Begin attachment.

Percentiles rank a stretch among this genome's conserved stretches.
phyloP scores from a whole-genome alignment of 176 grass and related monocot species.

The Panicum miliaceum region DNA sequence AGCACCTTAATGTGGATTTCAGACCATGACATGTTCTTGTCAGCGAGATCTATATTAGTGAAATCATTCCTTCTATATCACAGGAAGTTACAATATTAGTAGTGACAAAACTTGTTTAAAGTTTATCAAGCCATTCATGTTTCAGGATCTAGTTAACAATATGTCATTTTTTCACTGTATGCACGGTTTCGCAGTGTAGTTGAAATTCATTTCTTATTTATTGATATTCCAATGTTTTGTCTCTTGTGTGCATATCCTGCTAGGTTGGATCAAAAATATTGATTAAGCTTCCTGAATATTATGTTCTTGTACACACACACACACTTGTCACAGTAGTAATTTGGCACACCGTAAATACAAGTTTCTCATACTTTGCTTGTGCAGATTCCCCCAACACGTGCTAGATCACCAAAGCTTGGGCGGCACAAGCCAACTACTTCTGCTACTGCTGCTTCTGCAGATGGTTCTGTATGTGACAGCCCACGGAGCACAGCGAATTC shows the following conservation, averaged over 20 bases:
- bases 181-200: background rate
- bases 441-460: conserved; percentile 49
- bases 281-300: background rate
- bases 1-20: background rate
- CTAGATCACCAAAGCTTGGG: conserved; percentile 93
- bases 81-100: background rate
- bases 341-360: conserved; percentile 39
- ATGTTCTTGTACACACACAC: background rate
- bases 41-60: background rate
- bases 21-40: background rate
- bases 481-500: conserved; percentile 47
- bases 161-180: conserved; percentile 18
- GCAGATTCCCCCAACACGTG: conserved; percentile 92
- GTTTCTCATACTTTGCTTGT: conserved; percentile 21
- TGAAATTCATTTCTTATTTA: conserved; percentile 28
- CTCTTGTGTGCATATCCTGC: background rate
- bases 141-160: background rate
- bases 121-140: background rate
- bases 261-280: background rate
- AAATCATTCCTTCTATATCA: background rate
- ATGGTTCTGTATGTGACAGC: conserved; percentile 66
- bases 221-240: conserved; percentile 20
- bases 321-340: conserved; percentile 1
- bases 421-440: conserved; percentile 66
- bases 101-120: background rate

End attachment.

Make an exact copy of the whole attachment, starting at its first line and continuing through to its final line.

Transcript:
Percentiles rank a stretch among this genome's conserved stretches.
phyloP scores from a whole-genome alignment of 176 grass and related monocot species.

The Panicum miliaceum region DNA sequence AGCACCTTAATGTGGATTTCAGACCATGACATGTTCTTGTCAGCGAGATCTATATTAGTGAAATCATTCCTTCTATATCACAGGAAGTTACAATATTAGTAGTGACAAAACTTGTTTAAAGTTTATCAAGCCATTCATGTTTCAGGATCTAGTTAACAATATGTCATTTTTTCACTGTATGCACGGTTTCGCAGTGTAGTTGAAATTCATTTCTTATTTATTGATATTCCAATGTTTTGTCTCTTGTGTGCATATCCTGCTAGGTTGGATCAAAAATATTGATTAAGCTTCCTGAATATTATGTTCTTGTACACACACACACACTTGTCACAGTAGTAATTTGGCACACCGTAAATACAAGTTTCTCATACTTTGCTTGTGCAGATTCCCCCAACACGTGCTAGATCACCAAAGCTTGGGCGGCACAAGCCAACTACTTCTGCTACTGCTGCTTCTGCAGATGGTTCTGTATGTGACAGCCCACGGAGCACAGCGAATTC shows the following conservation, averaged over 20 bases:
- bases 181-200: background rate
- bases 441-460: conserved; percentile 49
- bases 281-300: background rate
- bases 1-20: background rate
- CTAGATCACCAAAGCTTGGG: conserved; percentile 93
- bases 81-100: background rate
- bases 341-360: conserved; percentile 39
- ATGTTCTTGTACACACACAC: background rate
- bases 41-60: background rate
- bases 21-40: background rate
- bases 481-500: conserved; percentile 47
- bases 161-180: conserved; percentile 18
- GCAGATTCCCCCAACACGTG: conserved; percentile 92
- GTTTCTCATACTTTGCTTGT: conserved; percentile 21
- TGAAATTCATTTCTTATTTA: conserved; percentile 28
- CTCTTGTGTGCATATCCTGC: background rate
- bases 141-160: background rate
- bases 121-140: background rate
- bases 261-280: background rate
- AAATCATTCCTTCTATATCA: background rate
- ATGGTTCTGTATGTGACAGC: conserved; percentile 66
- bases 221-240: conserved; percentile 20
- bases 321-340: conserved; percentile 1
- bases 421-440: conserved; percentile 66
- bases 101-120: background rate